But even after getting on the bus to go home -hair and face stiff with hairspray and stage makeup, formal wear wrinkled from wild dancing at the after party, eyes blood shot and heavy lidded from all the sugar and adrenaline- the night was not over.
After stacking the remainder of the props precariously on top of one another, we all shuffled on, dragging hangers bent with the weight of costumes and accessories. Drake, surprisingly, retired to the seat in the far back, without requesting company from any girls. This was very unlike him.
Being the adventurous girl that I am, I invited myself to his seat.
I expected the usual syrupy sweet greeting I generally received when I was with Drake alone in some dark, confined space, but instead I was greeted with utter silence, and the smother of his massive body as he fell on top of me, asleep.
I managed to push him off of me, waking him up in the process. He apologized, but proceeded to fall asleep and do the same thing again. After some protest, he finally sat up straight and kept himself awake. Naturally, conversation ensued. His side of the conversation was very earnest, and he even managed to make me say a few words about my feelings, and myself which was not an easy task.
"You know, you're a sweet girl," he whispered, his inviting voice drawing me in with more encouraging words.
"Mm-hm," I murmured, staring up at him.
"But you're too young for me."
I froze. Huh? I looked up at him in confusion.
He smiled sweetly at me. "You're gorgeous, and you seem like you're a lot of fun to be around, but you're too young for me, sweetie," he said, speaking as a teacher does to a child learning the alphabet.
Suddenly I was frustrated. Yeah, he's attractive. But should he really go around assuming that every girl is in love with him?
"Wow, Drake," I said, my voice clipped and dry. "You're such a nice guy for telling me that. I'm so glad you want what's best for a me, as I'm so young and inexperienced."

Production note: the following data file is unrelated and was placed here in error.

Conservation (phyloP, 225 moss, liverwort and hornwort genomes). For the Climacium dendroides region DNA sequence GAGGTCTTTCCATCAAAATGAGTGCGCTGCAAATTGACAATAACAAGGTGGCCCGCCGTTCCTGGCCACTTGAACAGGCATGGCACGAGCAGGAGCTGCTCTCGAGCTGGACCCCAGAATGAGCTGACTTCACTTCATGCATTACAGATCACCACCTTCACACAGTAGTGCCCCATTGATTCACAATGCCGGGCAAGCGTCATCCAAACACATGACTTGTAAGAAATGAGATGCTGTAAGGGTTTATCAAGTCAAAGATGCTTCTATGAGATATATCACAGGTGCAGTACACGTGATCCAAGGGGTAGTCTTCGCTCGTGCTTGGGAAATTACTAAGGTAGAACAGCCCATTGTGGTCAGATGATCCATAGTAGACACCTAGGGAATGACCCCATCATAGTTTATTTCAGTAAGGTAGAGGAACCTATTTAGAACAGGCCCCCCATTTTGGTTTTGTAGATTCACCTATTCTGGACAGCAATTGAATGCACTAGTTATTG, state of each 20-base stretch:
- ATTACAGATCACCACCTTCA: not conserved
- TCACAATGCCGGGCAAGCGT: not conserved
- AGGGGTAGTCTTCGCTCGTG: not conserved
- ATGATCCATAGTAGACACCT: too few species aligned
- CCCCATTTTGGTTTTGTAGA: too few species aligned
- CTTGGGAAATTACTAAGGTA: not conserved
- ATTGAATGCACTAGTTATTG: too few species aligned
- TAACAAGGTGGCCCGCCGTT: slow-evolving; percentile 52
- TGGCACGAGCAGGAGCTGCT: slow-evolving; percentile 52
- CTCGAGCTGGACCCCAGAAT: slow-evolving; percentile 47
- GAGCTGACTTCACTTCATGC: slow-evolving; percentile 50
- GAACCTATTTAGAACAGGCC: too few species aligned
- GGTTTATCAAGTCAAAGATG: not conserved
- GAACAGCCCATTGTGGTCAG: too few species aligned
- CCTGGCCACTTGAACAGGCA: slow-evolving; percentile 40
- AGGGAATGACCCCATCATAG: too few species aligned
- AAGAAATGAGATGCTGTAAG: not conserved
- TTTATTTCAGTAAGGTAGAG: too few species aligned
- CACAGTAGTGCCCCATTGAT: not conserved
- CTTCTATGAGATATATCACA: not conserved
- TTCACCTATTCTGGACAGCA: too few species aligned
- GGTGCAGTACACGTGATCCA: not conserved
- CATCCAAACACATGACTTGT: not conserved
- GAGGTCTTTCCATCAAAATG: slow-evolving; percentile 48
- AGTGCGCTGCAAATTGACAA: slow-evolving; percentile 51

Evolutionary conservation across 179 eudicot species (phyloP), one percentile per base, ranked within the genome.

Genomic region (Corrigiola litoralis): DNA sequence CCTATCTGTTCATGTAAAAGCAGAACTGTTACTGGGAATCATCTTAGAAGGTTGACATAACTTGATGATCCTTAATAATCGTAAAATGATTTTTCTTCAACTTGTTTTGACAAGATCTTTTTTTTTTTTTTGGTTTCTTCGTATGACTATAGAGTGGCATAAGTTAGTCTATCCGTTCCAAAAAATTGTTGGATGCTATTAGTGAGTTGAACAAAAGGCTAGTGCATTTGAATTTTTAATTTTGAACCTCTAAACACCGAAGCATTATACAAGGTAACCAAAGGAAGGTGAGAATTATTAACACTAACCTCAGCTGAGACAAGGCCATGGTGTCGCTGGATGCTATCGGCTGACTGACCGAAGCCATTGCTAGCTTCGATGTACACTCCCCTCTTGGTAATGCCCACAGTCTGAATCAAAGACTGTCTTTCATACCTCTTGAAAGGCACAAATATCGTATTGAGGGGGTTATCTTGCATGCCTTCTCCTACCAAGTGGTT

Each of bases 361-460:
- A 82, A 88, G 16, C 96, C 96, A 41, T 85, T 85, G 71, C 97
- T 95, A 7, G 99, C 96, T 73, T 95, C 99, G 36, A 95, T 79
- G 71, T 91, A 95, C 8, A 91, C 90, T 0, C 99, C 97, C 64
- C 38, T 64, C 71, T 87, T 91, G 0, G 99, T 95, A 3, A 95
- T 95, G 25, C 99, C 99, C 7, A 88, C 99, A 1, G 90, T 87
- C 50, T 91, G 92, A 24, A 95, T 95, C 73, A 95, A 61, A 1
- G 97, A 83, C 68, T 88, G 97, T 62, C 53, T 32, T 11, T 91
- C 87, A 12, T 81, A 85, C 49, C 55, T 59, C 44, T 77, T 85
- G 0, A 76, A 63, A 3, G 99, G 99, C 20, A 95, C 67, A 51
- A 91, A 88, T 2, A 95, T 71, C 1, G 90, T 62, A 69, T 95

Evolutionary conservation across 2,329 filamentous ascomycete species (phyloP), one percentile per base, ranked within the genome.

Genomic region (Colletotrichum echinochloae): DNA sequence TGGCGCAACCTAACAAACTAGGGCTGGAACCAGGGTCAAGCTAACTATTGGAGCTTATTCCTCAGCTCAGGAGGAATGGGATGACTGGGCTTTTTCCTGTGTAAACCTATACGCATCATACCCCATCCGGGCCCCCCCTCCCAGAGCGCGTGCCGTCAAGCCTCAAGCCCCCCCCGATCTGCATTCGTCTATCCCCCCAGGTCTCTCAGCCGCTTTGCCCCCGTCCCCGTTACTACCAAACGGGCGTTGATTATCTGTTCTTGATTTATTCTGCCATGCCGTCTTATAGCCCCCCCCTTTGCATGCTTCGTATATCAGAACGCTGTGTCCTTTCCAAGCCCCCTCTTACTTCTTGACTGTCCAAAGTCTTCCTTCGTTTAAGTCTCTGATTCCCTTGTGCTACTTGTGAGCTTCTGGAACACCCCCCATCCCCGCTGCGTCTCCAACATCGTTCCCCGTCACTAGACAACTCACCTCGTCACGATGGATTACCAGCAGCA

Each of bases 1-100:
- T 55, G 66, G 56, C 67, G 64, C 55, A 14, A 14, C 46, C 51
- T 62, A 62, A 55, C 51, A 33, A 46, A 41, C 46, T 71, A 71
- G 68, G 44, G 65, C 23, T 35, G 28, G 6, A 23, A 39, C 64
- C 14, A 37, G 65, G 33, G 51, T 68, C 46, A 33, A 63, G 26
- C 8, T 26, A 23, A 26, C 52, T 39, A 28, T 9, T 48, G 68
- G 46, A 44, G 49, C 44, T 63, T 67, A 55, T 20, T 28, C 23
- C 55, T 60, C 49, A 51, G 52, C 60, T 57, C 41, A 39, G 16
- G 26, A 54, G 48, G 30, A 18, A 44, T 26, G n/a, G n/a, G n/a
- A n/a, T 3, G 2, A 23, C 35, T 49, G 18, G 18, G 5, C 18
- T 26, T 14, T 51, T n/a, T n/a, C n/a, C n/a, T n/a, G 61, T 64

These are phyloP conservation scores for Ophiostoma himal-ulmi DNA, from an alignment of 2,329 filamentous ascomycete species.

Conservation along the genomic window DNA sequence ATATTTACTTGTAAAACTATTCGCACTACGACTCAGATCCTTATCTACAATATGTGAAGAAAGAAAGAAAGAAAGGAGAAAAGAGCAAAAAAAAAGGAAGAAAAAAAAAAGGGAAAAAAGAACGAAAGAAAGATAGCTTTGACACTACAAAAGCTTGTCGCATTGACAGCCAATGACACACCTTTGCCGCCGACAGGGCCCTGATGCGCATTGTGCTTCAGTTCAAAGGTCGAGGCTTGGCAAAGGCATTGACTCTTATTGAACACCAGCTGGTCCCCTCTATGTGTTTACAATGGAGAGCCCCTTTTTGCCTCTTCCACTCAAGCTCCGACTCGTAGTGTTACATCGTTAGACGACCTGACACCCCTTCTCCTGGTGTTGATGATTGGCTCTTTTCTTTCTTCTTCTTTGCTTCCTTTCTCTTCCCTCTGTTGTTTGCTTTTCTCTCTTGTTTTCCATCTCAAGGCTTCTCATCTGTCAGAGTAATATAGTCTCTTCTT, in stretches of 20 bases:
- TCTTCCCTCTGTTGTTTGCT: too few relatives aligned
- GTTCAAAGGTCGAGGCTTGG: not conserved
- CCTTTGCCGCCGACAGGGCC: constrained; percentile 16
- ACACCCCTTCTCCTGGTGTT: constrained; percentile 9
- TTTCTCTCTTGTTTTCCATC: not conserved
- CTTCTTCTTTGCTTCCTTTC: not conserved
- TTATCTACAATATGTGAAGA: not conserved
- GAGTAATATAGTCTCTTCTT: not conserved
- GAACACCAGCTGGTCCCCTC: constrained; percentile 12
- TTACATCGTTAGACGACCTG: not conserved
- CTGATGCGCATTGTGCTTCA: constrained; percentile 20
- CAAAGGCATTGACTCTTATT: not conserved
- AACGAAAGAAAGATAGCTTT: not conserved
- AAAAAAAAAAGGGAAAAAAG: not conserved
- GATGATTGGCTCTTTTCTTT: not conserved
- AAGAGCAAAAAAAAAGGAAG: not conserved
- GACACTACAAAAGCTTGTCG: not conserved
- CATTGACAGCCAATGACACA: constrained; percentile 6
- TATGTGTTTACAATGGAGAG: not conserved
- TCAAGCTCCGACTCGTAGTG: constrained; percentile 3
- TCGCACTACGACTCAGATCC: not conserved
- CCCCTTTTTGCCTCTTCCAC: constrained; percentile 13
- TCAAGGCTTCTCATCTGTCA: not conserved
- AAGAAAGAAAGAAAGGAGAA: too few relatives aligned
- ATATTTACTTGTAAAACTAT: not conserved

And despite the ridiculously artificial response, Drake just nodded his head, smiling sadly. As if he did indeed know how great of a guy he was, and what a burden it is to be so chivalrous!
So, for most of the ride home, I was staring disgustedly at the seat in front of me, listening to Drake's incessant babble regarding the other casts, which cast had the hottest girls, which lead role was the greatest threat to his acting career, blah, blah, blah.
Finally, two of my cast members came to my rescue. One was my perpetually joyful friend, Ronnie, and the other was Jackie, who after the night's events would come to be one of my closest friends.
They began chatting with Drake, commenting on his acting, trading playful remarks. Then suddenly they were talking about kissing.
"Wait, what?" I said, unclear of what was happening.
"I said he should kiss you guys," Ronnie chirped, tossing her perfectly curled hair behind one shoulder. "I would if I didn't have a boyfriend."
I looked at Jackie for help, but she was gazing at Drake curiously, making it painfully obvious to me that she shared my admiration for him. I turned back to Drake, who was suddenly just inches from my face.
He thought nothing of the situation, of course, and he leaned in, eyes shut, and I was suddenly aware of how he became slightly less attractive with his face puckered that way. And what happened to me being too young for him? I sat frozen as his face met mine, but as soon as he made contact, I squirmed away.
It couldn't have even really been considered a kiss. But once I felt his lips touch mine, I was thinking of all the reasons I shouldn't kiss Drake DeJoueur. It's not that I would get in trouble…I was so socially inept, my mother would have rejoiced if I had actually kissed a boy, let alone a smoking hot junior like Drake. But no, it was the germs.
See, I'm a germaphobe. I can't handle touching people like that. So when I felt saliva and hot breath on my face before I had even initiated physical contact, I freaked…a little.
And by that I mean I squealed and practically vomited all over Drake's lap. That's when Jackie, ever the resourceful opportunist, jumped in and snapped,
"You're such a baby, this is how you do it," leaning over me and smacking her lips against his so hard, I could hear it. It lasted a split second before she pulled away and commented casually on something about technique, but my mind was lost in a void.
From that point on, I realized that most of the major steps in my life from that point on (regarding boys, at least) would be taken with Jackie.